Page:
I have read a lot of books about race, written by honest people earnestly trying to understand and to explain the racial tensions in America and the world. Ever since I wrote one, people have frequently recommended others to me. Until now I have read a lot of them. But I have hit the wall on them. They are becoming more alike.
The most recent two or three have used the method of redefining a common term and then building their whole book on their redefinition. I blogged about that a few weeks ago. I really don’t like that method of argument. It seems unfair.
I don’t like the “all people are racist” approach either. Maybe we are, but it is to strikingly different degrees. And to argue that we are all alike, bringing the white supremacist into the camp with the modern progressive, just muddies the issues.
But here is why I am writing about it today. In one of my more recent conversations on the topic I had an epiphany that I want to share with you. Maybe you have known this for a long time, but realizing it answered a lot of questions for me. The root of all racism is fear.
Black people are understandably afraid of White people, especially cops. White people have long been afraid of Black people, hence the chains and the brutal treatment. White people are afraid of immigrants and refugees. That fear drives us not to want to mix. We didn’t want “our” kids going to school with “those kids.” The Black families are afraid of how their children will be treated and the White families are afraid of the Black culture. “Those” people will take “our” jobs. The beat goes on.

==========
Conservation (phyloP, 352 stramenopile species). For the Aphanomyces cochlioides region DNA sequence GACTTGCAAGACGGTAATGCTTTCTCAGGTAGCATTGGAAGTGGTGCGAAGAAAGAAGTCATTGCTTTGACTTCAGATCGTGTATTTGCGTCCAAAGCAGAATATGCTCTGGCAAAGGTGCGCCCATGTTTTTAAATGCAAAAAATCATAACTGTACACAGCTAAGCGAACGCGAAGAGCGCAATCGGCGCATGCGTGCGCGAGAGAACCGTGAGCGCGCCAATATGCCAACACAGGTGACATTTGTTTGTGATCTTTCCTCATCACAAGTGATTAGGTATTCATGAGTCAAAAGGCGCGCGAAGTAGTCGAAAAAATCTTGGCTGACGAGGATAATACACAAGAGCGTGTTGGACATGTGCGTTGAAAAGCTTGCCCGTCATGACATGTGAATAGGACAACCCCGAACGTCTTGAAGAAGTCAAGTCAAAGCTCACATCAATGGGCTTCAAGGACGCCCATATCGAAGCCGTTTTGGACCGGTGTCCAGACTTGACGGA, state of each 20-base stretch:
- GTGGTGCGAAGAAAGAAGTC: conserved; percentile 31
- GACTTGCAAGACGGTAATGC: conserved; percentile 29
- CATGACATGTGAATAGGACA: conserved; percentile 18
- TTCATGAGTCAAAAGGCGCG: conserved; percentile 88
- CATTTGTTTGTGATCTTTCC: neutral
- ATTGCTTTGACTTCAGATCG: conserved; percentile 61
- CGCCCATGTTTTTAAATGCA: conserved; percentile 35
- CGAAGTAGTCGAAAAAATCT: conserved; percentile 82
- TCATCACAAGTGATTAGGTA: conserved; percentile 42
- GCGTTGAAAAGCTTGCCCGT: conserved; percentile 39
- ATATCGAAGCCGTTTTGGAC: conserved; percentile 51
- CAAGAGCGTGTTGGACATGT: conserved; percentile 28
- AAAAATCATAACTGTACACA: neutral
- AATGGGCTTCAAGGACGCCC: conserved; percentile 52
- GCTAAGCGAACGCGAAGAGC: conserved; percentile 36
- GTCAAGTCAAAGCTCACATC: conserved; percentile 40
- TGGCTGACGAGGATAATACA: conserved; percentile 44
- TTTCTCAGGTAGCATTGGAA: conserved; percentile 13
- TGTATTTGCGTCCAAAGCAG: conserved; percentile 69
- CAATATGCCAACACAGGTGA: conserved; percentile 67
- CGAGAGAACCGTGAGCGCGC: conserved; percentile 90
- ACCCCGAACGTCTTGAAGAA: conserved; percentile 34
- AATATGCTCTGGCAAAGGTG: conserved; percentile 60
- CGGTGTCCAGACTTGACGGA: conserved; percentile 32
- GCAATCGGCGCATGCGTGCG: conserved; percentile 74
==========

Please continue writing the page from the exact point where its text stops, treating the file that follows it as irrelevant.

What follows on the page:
If we are going to solve the race issues, brother and sister, we must get past the fear. And the only cure for fear is knowledge. If you are afraid of roller coasters or Ferris wheels, you are going to have to ride some roller coasters and Ferris wheels to get over it. If you are afraid of airplanes, you will have to get in an airplane to find the cure.
If you are afraid of a Black neighborhood, you must spend some time in one to get past it. And if you have a deep-seated fear of people of a different color, you need to spend some time with a few. We must become friends. Not passing acquaintances, real friends. You have to spend enough time with someone of a different race that you become comfortable enough to discuss your fears and for them to tell you about theirs. It will be hard work.